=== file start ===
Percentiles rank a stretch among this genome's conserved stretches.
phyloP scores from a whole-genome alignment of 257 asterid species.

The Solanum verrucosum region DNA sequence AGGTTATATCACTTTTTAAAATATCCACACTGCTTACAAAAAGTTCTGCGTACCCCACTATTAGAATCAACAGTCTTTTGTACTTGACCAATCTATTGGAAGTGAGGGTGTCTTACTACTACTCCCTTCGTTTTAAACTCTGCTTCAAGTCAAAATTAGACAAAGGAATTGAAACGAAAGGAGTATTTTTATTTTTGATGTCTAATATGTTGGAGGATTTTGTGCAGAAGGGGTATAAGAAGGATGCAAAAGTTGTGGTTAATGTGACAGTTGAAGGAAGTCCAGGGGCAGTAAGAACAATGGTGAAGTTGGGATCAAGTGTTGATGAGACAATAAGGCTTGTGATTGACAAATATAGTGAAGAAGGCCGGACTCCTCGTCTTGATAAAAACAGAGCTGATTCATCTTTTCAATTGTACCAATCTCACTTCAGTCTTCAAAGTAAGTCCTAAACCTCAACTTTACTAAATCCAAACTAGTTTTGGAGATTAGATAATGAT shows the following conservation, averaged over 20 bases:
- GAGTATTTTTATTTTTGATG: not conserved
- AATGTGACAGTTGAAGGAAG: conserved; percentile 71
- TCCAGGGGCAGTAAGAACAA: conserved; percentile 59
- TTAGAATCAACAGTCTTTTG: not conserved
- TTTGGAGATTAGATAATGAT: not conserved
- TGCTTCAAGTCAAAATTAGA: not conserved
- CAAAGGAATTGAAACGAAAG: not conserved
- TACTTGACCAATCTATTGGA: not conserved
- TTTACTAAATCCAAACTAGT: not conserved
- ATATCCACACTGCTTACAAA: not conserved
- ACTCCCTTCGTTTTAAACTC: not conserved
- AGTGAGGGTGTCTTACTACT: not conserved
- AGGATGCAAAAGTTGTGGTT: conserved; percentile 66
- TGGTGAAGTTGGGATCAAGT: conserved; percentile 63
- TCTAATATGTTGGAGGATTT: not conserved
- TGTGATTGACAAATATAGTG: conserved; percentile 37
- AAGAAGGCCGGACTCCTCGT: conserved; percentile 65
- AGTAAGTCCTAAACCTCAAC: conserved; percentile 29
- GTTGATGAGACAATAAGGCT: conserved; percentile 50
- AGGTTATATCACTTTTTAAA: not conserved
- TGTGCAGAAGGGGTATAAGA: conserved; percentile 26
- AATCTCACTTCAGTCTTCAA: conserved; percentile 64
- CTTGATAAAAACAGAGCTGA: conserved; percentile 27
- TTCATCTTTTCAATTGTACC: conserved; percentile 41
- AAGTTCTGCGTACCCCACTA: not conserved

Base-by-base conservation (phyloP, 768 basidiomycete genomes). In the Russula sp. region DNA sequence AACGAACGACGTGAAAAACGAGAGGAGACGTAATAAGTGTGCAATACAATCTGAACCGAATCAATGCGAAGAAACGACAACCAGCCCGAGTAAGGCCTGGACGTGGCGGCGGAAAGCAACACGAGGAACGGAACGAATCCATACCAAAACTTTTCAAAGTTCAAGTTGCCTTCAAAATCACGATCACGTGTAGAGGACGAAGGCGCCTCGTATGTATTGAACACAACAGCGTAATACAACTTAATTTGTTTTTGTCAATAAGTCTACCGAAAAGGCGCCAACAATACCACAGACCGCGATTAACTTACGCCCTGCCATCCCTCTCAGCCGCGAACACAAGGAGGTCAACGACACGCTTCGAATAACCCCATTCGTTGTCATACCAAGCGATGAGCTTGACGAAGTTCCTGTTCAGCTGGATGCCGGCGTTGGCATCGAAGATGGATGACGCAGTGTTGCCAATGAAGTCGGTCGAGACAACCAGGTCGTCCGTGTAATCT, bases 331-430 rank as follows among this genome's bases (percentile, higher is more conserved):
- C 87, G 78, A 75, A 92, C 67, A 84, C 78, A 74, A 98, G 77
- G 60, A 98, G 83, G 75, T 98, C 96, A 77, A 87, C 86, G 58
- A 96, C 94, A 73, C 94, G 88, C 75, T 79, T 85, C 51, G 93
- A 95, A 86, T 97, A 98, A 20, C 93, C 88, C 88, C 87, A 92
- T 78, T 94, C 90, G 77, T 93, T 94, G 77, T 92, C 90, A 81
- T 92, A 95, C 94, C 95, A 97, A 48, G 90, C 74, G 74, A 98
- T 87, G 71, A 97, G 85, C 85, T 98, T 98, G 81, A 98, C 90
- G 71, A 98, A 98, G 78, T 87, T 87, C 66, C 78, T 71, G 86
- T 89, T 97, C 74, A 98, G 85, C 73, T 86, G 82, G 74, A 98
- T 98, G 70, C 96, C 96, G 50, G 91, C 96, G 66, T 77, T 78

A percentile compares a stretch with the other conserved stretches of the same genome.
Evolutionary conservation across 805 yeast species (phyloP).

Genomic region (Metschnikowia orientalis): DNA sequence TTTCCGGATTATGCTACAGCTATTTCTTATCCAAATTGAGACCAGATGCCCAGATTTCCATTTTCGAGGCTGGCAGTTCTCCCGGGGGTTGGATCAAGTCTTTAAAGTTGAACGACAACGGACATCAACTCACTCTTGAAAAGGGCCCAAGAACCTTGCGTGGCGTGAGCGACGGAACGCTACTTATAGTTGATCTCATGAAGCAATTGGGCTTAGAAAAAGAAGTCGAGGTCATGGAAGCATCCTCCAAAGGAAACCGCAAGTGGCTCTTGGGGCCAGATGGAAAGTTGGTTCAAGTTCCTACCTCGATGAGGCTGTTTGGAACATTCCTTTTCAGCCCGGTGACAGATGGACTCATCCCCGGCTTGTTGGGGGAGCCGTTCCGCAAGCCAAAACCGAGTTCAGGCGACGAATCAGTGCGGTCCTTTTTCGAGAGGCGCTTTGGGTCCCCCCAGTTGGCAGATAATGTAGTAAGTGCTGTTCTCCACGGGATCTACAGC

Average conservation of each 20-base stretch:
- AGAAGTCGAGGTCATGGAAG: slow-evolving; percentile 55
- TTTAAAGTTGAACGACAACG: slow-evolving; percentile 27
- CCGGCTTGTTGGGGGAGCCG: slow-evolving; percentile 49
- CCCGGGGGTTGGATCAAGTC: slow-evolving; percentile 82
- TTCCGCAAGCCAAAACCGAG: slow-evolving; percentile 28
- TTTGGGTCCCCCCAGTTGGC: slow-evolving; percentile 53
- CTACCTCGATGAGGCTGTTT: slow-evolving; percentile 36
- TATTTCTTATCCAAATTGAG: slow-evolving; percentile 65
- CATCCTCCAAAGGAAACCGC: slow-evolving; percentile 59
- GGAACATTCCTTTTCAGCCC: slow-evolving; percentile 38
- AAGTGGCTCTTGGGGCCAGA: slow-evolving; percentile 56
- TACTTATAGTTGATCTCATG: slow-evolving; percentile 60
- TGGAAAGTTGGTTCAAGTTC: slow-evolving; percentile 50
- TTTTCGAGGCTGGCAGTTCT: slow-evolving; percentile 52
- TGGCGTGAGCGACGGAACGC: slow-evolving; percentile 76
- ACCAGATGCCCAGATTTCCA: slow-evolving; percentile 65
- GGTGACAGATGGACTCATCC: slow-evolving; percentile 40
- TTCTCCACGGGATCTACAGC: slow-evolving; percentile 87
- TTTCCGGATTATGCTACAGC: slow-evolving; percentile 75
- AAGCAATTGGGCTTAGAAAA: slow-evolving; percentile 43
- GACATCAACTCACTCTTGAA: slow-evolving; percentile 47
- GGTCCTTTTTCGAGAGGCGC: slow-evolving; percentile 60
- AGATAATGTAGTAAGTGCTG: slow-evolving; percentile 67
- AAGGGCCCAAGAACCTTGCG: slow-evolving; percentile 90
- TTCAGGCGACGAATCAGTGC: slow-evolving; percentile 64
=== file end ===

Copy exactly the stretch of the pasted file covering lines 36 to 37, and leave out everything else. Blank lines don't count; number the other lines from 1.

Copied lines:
- T 87, G 71, A 97, G 85, C 85, T 98, T 98, G 81, A 98, C 90
- G 71, A 98, A 98, G 78, T 87, T 87, C 66, C 78, T 71, G 86